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# Alternating Current (AC) Tests

_{corr}).

As presented in the Schematic Nyquist Plot in the Figure below, the value that will be obtained during EIS (

*Electrochemical Impedance Spectroscopy*) will either be the R

_{ct}(

*Charge Transfer Resistance*) or the R

_{p}(

*Polarization Resistance*).

_{corr}) in the next equation can be calculated if the Anodic (βa) and Cathodic (βc) Tafel Constants have been found previously, and the Polarization Resistance (R

_{p}) is found during the current experiment. In the simplest case, the value for the Charge Transfer Resistance (R

_{ct}) is the same as for the Polarization Resistance (R

_{p}). Even in more complex situations, using the value for Charge Transfer Resistance (R

_{ct}) may provide an estimate of the Corrosion Rate.

I_{corr} = βaβc/2.3(βa + βc)R_{p}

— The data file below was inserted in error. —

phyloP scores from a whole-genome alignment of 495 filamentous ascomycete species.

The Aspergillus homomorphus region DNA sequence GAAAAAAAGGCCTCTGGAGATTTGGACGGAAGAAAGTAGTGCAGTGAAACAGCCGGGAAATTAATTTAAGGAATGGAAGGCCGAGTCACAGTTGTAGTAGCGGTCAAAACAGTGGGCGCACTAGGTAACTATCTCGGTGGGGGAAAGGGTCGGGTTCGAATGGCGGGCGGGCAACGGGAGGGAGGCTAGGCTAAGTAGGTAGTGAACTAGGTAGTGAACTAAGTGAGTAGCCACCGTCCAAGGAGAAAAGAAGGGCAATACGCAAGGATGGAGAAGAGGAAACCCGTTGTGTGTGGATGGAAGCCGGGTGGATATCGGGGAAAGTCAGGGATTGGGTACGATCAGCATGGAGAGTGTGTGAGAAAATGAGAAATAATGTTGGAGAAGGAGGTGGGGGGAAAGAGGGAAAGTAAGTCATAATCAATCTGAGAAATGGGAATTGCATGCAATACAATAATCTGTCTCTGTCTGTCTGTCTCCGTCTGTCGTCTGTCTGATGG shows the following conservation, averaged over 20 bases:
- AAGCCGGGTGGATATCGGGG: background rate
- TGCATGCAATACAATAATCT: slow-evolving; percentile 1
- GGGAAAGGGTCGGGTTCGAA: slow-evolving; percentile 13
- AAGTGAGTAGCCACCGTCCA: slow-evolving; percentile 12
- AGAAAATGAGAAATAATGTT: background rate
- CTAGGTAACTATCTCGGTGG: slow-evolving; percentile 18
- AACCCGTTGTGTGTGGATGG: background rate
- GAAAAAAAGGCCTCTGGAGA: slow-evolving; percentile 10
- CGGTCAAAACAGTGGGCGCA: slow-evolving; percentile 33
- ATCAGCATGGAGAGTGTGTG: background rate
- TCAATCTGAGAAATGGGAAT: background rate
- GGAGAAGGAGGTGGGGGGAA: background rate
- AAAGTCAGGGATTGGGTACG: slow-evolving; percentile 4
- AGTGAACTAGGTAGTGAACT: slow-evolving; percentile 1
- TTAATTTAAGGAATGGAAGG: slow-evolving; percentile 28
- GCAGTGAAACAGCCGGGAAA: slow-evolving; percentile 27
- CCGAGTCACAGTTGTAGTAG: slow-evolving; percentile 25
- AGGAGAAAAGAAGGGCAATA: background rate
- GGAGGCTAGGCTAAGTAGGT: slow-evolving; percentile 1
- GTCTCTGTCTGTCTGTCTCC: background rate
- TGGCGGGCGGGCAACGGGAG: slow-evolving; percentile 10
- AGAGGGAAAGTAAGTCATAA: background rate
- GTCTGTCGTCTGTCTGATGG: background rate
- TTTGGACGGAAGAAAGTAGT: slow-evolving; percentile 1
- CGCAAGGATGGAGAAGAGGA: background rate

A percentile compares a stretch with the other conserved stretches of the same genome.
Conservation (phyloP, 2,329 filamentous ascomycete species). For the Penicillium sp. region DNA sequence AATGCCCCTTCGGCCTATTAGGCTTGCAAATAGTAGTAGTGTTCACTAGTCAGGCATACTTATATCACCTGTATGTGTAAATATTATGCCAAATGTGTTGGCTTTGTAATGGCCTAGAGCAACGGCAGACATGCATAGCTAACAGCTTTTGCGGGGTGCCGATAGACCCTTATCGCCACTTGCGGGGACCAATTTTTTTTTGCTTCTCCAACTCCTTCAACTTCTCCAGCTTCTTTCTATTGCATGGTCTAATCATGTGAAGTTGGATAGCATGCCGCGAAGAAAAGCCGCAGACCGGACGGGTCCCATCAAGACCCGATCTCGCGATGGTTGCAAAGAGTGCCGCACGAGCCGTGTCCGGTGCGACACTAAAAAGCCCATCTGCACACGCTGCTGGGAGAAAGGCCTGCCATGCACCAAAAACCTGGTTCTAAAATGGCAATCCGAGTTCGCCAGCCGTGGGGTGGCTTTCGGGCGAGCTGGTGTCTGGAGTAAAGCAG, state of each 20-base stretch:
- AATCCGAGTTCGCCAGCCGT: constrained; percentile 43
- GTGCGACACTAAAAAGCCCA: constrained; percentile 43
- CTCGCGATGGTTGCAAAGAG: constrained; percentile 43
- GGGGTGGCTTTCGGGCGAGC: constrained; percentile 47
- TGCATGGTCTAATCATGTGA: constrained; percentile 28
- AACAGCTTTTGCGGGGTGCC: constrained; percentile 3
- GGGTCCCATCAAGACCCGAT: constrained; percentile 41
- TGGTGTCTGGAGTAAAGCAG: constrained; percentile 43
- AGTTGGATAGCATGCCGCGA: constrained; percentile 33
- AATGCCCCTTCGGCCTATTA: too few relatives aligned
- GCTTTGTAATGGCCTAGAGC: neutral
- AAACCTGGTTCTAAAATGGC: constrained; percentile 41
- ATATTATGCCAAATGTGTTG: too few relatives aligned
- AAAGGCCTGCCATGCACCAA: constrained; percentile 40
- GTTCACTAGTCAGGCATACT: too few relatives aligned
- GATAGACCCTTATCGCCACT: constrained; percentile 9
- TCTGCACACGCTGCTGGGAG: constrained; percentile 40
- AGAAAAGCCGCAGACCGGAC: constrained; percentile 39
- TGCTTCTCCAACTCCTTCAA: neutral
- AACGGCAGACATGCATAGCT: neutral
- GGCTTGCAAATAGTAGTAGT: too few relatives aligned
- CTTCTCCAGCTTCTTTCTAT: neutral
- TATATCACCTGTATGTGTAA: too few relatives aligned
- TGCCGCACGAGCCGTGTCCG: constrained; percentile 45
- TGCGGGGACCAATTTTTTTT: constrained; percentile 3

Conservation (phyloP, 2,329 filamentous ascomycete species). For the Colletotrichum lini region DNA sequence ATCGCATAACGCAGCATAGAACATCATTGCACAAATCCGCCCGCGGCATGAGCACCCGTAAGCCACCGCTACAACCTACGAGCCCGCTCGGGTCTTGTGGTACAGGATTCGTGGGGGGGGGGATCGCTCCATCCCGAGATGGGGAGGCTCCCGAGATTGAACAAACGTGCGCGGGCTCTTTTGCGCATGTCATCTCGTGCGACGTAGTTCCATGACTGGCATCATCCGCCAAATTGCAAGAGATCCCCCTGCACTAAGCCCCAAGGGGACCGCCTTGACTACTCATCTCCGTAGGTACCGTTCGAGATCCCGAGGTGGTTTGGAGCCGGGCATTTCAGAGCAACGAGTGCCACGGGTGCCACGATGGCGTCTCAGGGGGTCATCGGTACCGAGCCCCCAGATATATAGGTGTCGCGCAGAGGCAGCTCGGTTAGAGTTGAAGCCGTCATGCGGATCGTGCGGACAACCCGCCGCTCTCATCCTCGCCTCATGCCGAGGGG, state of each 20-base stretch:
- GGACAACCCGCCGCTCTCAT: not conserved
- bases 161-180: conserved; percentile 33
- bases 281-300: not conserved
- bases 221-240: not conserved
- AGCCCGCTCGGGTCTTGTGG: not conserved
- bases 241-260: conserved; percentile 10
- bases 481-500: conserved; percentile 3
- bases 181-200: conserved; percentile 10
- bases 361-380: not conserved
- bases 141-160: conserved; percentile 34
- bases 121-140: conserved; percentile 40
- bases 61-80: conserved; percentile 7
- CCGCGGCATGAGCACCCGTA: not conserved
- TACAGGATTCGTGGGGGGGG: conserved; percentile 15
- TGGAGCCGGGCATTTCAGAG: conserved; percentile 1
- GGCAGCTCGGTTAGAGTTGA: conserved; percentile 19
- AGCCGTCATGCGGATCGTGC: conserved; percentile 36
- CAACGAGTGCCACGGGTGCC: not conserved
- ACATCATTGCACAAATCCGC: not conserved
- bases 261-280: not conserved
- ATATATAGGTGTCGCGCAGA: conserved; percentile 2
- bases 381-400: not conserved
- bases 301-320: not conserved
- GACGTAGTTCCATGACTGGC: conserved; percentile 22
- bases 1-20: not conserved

_{corr}). Most electrochemical software will do this automatically if you enter the Area of the sample. The i

_{corr}is simply the Corrosion Current (I

_{corr}) per Unit Area (A), as follows:

i_{corr} = I_{corr}/A

_{corr}is known, it is a simple matter to find the corrosion rate (CR). In the following equation we already know the Atomic Mass (a), the Valence Change (n), and Faraday's Constant (F).

CR = i_{corr}a/nF

A Penetration Rate (such as mmpy or mpy) can be found by dividing by ρ (density).

**Penetration Rate = i _{corr}a/nFρ**

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Page last updated: 11/1/22